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Friday, April 19
The Indiana Daily Student

opinion

OPINION: The brutally accurate depiction of addiction in 'Shameless'

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I recently rewatched the pilot episode of “Shameless,” and it got me thinking about how much I love the series. I am definitely a TV person and have watched many shows. But no show has ever come close to topping “Shameless,” and a big reason for that is because of how real “Shameless” gets when depicting substance abuse. 

“Shameless” is a comedy-drama that follows the Gallaghers, a low-income family in the southside of Chicago. Fiona, the oldest daughter, has to care for herself and her five siblings, as parents Frank and Monica are alcoholics and drug addicts who don’t provide for them. 

“Shameless” perfectly encapsulates the impact that having absent parents with addictions has on a family. In shows such as “Euphoria,” we see substance abuse almost aestheticized. This could not be further from the truth for “Shameless.” Scenes with substance abuse are raw, unfiltered and accurately depicted from the eyes of a third party looking into how substance abuse impacts addicts and the people close to them.  

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Frank Gallagher, the patriarch, is both an alcoholic and a drug addict. He does not live in the Gallagher house for most of the series, and viewers see him lie, cheat and steal from people in order to keep up with the financial demands of his habit.  

The prioritization of his addiction over his family leads to many emotional scenes of confrontation between the Gallagher children and Frank. But he never seems to be able to learn and better himself for the sake of his family or himself. Even when his addictions leave him hospitalized, he is thinking about when he can get his next fix. This, coupled with the Gallagher mother, Monica, being mostly absent from the Gallaghers’ lives due to her own addictions, takes a very noticeable toll on the Gallagher children. 

Firstly, we see underage drinking and smoking normalized in the Gallagher household. The Gallagher children drink underage and smoke cigarettes casually. This makes sense due to the fact that they grew up around the substances their entire life. With that, they don’t have either parent around to set rules for them. So, the Gallagher children drinking beer or smoking a cigarette doesn’t feel unrealistic or out of place. But we see some of the children move on from casual substance use into addiction.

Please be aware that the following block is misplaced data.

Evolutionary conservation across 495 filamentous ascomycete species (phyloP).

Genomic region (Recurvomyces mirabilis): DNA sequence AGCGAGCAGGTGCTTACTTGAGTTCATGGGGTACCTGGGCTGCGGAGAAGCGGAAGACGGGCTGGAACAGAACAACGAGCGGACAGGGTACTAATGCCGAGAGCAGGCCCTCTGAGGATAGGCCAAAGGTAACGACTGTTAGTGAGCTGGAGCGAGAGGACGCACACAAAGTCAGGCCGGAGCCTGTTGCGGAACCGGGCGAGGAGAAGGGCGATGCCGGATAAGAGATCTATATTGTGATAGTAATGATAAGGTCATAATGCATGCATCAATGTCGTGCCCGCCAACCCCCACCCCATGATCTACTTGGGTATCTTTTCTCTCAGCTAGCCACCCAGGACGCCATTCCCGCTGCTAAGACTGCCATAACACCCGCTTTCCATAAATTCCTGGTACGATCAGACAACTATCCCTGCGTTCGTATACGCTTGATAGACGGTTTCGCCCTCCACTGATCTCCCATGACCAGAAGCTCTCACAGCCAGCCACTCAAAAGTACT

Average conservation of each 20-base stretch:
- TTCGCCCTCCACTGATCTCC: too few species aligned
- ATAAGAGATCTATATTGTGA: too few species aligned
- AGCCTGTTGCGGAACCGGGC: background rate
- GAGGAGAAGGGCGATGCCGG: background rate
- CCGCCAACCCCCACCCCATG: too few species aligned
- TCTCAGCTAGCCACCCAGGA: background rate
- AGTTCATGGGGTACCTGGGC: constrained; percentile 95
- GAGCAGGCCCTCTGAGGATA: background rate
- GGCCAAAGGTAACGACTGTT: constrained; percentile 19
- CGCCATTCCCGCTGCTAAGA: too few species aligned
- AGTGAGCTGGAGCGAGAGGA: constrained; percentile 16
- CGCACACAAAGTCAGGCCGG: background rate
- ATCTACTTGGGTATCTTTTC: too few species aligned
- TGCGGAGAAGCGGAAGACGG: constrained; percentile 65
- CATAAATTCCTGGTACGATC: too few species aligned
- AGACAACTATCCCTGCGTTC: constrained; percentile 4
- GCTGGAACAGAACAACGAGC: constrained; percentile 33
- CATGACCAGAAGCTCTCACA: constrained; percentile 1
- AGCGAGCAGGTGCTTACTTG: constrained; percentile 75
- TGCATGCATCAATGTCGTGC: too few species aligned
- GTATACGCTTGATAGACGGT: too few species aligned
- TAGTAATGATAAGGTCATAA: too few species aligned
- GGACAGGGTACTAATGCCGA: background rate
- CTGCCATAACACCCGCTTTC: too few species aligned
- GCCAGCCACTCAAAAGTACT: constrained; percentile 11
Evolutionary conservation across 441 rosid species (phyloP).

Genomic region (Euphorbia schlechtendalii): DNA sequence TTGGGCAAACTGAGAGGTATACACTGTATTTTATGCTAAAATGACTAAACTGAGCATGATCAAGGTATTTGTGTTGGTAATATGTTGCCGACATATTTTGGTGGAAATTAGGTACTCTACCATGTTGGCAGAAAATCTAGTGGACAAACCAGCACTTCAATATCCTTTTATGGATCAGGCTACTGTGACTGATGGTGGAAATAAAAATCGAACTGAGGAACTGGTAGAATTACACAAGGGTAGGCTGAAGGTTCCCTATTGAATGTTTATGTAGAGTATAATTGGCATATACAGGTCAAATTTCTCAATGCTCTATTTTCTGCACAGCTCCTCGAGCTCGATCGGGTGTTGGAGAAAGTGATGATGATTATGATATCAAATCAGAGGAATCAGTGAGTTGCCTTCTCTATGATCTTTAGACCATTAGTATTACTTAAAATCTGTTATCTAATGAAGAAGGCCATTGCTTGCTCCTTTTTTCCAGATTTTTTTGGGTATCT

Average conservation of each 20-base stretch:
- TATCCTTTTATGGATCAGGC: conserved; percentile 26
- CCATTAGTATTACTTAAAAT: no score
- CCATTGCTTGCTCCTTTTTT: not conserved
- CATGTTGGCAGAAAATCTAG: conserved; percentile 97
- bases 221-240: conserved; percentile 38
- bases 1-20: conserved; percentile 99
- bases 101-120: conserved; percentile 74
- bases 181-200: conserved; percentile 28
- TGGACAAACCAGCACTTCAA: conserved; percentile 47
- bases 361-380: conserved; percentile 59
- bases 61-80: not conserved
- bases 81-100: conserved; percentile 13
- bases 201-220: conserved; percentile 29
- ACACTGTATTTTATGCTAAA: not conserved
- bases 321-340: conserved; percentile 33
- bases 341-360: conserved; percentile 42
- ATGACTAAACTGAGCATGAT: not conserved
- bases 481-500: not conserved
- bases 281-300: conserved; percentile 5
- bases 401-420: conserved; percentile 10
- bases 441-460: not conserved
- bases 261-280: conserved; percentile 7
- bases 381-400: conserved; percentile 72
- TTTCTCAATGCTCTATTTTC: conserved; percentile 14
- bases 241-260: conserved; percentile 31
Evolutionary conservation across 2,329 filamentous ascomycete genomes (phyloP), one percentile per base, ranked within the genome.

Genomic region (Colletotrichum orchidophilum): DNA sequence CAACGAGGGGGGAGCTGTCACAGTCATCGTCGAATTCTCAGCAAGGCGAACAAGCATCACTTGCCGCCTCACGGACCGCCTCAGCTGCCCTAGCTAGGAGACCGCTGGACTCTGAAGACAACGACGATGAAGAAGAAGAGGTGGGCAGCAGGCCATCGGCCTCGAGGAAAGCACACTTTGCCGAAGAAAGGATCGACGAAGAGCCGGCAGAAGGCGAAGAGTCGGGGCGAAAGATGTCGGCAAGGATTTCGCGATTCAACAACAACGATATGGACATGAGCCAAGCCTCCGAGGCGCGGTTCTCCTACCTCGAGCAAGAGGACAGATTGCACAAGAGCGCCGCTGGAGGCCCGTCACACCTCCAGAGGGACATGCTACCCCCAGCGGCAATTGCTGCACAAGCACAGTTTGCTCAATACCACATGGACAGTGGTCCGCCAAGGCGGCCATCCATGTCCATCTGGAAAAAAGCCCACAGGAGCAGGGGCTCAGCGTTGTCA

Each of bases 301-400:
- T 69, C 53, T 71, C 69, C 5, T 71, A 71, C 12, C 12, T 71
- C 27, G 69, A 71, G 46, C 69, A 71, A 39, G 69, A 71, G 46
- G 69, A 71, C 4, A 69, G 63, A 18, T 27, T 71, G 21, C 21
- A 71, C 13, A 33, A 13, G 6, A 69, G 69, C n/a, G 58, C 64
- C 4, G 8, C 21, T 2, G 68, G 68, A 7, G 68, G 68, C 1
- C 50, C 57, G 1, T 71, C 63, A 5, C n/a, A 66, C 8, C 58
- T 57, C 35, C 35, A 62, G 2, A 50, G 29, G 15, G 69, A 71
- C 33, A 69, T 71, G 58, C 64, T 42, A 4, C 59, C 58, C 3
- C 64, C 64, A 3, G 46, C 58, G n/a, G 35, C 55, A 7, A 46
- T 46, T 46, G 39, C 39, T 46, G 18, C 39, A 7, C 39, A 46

Viewers get to see Fiona and the eldest son Lip engage in heavy substance abuse as a result of their circumstances and their family history of addiction. According to researchers at Rutgers, alcohol addiction is about 50% heritable from a parent and other drug addictions are up to 70% heritable. So the fact that some of the Gallagher children adopt their parents’ addictions is very true to real life. 

Lip’s battle with alcohol sobriety is a very real and accurate depiction of that fight. Lip’s life truly takes a turn for the worse when he turns to the bottle, and the audience gets to see the good, the bad and the ugly in real time. This struggle is a very real one for many people in low-income situations because substance abuse is more common among them.  

This can consequently lead to greater financial troubles as well, as buying the supplies to maintain an addiction is pricey. That reality comes to the screen when Frank spends the little amounts of money he has on alcohol and drugs. Addiction takes people down a dark hole that is hard to escape from, and we see both possible endings where Lip manages to get sober while Frank does not. 

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Fiona has her own struggles with both drug and alcohol abuse. Fiona was forced to grow up and become a maternal figure as a child. She never got to experience being a fun-loving, carefree teen and young adult. Unfortunately, she turns to drugs and alcohol to cope. We see Fiona at her breaking point, and her life spirals out of control. Her addictions ultimately land her in jail when she leaves out a bag of cocaine that the youngest Gallagher, Liam, gets into and is consequently hospitalized. Fiona has to fight like hell to escape the pattern of addiction that she saw her parents lose the battle to.  

“Shameless” got its name for a reason. They shamelessly depict the very real and hard-to-discuss realities of Americans of lower socioeconomic status, including addiction. I have never seen a show depict substance abuse so accurately and completely, and more shows need to follow the precedent that “Shameless” has left. 

Ravana Gumm (she/her) is a freshman studying journalism. 

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